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What is a Sewer Clean Out?

Plumbing snakes are used to remove sewer blockages.
The sewer clean outs on city property tend to have larger openings.
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  • Written By: Mary McMahon
  • Edited By: O. Wallace
  • Last Modified Date: 15 September 2014
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A sewer clean out is a capped pipe which provides access to a sewer line, allowing people to clean out blockages in the sewer. In many regions, sewer clean outs can be found along the lateral sewer line, the sewer line which connects a home's plumbing to the municipal plumbing. Lateral clogs and the sewer clean out are the responsibility of the property owner. Larger sewer clean outs are also located at intervals along the municipal sewer line, so that water and sewer employees can clear blockages in the part of the sewer system which is the city's responsibility.

Most home owners are concerned with the clean outs on their properties. Sewer clean outs are often situated near each home on a property, and at the property line, providing several points of access. It is a good idea to know where each one is located, and to keep the surrounding area clear so that the clean outs can be accessed in a hurry. When a blockage does arise, quick access can be critical to prevent overflow. In regions which are prone to snow, a sewer clean out may be located in a basement, so that it will be accessible in the winter months.

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The pipe can usually be opened by hand or with a wrench and cleared with the use of a plumbing snake or augur, a tool which consists of a long coiled cable attached to a large head. The head is shoved into the pipe and the coil is pushed, forcing the head through the blockage to clear it and promoting a free flow of materials through the sewer line. It is also possible to investigate a blockage with the use of a plumbing camera.

Homeowners should also alert renters to the location of the sewer clean out, so that the renters can reach it quickly in an emergency. If a homeowner does not know where the sewer clean out is, a city employee or licensed plumber may be able to locate it. In the event that one has not been installed, homeowners must usually apply for an installation license, and then hire a plumber to fit one, although some cities install them free of charge as a service to their customers.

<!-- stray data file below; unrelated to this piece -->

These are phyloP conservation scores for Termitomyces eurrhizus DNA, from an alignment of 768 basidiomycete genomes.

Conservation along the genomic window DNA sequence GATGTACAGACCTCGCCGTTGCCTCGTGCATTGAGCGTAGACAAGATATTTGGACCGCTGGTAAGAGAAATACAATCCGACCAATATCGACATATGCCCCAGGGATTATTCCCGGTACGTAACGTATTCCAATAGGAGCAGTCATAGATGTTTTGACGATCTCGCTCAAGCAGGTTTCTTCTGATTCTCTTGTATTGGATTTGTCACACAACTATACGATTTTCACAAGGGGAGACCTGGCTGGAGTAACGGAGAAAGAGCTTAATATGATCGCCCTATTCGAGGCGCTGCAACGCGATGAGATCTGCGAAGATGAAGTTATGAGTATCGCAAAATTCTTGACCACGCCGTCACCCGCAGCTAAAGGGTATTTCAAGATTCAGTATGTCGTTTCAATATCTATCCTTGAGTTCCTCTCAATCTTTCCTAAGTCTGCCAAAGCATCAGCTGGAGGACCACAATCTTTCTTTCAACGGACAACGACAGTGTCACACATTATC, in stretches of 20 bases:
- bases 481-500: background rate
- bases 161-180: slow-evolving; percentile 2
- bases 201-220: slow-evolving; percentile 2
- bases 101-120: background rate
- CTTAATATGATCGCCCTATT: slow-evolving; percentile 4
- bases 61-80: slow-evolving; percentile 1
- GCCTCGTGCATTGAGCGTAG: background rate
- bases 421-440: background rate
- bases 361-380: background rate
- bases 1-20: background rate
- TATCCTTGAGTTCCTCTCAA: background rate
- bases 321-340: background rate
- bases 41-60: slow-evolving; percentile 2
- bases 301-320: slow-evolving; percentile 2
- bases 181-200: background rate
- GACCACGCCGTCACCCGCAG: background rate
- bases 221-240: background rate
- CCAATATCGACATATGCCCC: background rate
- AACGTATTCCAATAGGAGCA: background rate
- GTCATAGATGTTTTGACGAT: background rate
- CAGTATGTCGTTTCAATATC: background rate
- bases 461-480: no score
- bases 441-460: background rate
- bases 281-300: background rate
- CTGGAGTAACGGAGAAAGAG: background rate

The sewer clean outs on city property tend to have larger openings, reflecting the increased diameter of municipal pipes. City employees can use snakes and other equipment to clear blockages which have developed in the city's sewer system. If blockages recur in a particular area, city employees may ask neighboring residents to exercise more discretion about the materials they flush.

If a home's sewer connection appears to be backing up, the water should be turned off, and the cause of the backup should be investigated. The problem is often located in the lateral line, and a quick visit to the sewer clean out will resolve the issue. If the plumbing continues to be clogged, it may be time to call the city and report a sewer blockage on their side of the property line.

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anon935343
Post 7

A possible addition to this article: In Canada, at least, there are often numerous cleanouts on each branch off the main sewer line, generally tucked behind cabinets. Thus, if only the sink (toilet/shower/whatever) is blocked, or if only the one bathroom is blocked, you can use the clean out for the sewer line directly from the problem area, rather than having to go through the entire house, which saves you a lot of time (and money, if you're paying your plumber by the hour). I kind of expected this would be standard since it's the easiest way to get access to a specific branchline where the problem is; steering augers into the proper path of a junction is a royal pain.